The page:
The DMCB thinks bosses should be pleased if their employees regularly log onto this web page, so no boss button is necessary. Read on, leave it up and be proud. In fact, forward the link to the big guy: you'll be thanked.
Speaking of CBS, it has another interesting bit of news video that describes a medication error involving the newborn Quaid twins. While the pharma's tone deafness in a separate video makes for creepy viewing, readers may be more interested the implications of what CBS offers up as one solution: hospital package pricing with “performance guarantees” for an the episode of care that extends beyond the initial hospitalization. If the patient needs to be readmitted, that cost is generally covered. For those readers interested in methodology, this has been described in one publication using a pre-post study design in a setting of dubious generalizability.
What’s more, the lack of detail makes the DMCB suspect performance guarantee contracting is actuarially neutral, i.e., priced to account for an expected rate of complications. That may be one reason there hasn’t been a stampede among health insurers to adopt the guarantee approach. Rather, they seem to prefer sticking to their pre-existing fee schedules and turning up the heat with more blunt approaches of carrots (P4P bonuses) and sticks (non-payment for medical errors).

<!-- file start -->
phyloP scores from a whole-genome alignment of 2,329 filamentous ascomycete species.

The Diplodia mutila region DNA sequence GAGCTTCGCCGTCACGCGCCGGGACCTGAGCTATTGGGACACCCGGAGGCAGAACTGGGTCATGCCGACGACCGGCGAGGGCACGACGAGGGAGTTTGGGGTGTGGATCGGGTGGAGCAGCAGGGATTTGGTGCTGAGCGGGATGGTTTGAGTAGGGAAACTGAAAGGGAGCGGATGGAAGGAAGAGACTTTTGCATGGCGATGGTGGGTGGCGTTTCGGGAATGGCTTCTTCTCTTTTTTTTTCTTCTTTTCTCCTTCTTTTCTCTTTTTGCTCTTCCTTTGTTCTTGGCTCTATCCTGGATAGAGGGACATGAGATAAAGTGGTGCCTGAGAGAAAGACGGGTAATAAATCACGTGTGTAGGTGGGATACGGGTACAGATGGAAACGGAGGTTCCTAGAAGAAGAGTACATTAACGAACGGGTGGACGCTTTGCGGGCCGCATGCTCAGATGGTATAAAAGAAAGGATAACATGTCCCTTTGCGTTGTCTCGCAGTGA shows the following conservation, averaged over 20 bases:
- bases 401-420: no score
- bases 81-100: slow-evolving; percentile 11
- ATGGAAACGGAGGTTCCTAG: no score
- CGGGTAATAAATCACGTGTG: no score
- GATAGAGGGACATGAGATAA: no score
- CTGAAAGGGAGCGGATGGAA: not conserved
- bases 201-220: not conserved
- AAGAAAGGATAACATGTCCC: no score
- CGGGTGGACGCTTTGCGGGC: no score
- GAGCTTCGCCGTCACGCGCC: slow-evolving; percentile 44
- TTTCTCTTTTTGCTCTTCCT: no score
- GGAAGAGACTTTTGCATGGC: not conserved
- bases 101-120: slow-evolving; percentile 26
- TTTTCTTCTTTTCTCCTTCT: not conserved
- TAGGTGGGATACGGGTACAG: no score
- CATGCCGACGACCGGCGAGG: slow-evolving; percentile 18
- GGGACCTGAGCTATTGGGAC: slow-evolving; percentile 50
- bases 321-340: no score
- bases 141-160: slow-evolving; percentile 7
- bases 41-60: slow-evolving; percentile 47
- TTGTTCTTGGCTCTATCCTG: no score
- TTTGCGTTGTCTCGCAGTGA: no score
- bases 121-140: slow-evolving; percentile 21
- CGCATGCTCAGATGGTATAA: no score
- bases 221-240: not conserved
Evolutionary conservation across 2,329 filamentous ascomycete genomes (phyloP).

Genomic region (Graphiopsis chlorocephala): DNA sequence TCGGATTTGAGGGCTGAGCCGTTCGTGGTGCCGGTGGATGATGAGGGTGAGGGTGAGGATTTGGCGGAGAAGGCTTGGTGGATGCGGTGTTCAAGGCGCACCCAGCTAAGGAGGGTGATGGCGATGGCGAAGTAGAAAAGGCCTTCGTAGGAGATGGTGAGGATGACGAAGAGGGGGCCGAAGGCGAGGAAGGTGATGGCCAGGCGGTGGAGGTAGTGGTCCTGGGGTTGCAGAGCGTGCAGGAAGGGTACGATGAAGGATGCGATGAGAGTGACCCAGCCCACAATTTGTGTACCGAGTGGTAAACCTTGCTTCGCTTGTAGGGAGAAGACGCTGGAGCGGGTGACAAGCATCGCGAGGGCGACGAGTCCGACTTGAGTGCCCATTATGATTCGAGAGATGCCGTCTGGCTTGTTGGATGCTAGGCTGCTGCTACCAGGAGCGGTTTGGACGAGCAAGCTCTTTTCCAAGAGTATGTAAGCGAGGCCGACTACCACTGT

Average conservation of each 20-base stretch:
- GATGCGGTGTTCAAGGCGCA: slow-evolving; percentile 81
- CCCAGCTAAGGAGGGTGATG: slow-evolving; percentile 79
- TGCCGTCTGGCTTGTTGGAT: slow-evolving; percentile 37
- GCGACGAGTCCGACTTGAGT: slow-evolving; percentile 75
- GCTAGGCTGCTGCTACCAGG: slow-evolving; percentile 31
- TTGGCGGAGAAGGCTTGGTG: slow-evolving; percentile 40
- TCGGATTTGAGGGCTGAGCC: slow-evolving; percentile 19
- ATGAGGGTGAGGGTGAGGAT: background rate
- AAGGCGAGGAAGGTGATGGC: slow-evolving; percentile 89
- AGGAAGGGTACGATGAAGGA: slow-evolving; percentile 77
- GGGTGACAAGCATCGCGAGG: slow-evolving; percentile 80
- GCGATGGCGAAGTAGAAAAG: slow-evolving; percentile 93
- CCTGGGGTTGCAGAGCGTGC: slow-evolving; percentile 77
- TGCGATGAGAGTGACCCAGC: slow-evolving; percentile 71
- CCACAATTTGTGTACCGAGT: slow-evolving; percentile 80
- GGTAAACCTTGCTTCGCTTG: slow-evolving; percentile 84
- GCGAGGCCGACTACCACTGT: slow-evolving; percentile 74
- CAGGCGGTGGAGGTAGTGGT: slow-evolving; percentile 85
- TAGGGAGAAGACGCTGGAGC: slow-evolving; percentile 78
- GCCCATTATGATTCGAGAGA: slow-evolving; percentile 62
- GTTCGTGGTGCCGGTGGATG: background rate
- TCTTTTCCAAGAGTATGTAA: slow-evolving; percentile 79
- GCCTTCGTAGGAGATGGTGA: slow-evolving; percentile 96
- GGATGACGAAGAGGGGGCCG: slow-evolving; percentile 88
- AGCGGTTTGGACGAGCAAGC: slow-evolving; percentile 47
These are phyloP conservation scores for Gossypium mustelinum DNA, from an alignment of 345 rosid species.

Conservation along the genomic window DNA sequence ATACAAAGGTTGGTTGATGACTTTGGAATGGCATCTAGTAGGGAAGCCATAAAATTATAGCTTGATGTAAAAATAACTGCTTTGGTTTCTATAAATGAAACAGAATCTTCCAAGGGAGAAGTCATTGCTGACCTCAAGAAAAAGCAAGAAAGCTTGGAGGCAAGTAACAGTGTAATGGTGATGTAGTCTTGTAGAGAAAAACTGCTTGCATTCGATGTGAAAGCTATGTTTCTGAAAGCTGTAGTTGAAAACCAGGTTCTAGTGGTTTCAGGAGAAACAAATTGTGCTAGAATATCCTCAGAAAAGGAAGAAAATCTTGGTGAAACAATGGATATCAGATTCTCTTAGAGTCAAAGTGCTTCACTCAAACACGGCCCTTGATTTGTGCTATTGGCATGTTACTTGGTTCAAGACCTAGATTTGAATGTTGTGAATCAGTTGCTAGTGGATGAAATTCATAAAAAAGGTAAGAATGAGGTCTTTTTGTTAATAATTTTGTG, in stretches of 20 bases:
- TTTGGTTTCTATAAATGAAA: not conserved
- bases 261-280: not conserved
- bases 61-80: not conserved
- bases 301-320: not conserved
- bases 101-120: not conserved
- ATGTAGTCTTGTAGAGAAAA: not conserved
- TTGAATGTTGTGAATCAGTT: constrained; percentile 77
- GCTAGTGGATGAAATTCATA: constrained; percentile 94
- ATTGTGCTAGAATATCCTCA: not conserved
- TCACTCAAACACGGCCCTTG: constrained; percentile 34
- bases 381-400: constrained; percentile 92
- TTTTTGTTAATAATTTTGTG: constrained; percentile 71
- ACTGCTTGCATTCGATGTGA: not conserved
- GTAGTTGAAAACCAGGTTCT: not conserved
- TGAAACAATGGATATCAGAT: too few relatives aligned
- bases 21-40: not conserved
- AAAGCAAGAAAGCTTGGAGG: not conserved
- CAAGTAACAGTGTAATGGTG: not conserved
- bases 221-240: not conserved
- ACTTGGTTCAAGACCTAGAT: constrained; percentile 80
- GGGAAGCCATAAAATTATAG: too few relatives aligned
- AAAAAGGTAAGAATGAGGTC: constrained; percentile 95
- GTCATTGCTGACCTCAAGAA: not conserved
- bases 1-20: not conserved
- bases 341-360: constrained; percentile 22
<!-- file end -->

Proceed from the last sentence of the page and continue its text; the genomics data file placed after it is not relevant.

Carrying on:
The DMCB asks: who cares? Hospitals will need to improve their in-house care processes but that alone is not sufficient. There is considerable literature showing better patient preparation prior to an elective admission is important and that post-discharge planning often goes awry. Enter the disease management companies which can add value across a wide number of inpatient conditions and their associated episodes of care. For example, they have resources that may be of use prior to surgery in helping patients choose their best treatment options ahead of time, and they have a track record of reducing readmissions once patients are discharged. This may not apply to all conditions treated all ways in all hospitals in all settings, but there is some merit to this approach.
As the pressure grows to increase quality and avoid errors, hospitals may soon turn out to be another customer of disease management companies. In other words, in the opinion of the DMCB, these companies may be able to help secure the bonus, avoid the unnecessary readmission or fulfill the guarantee.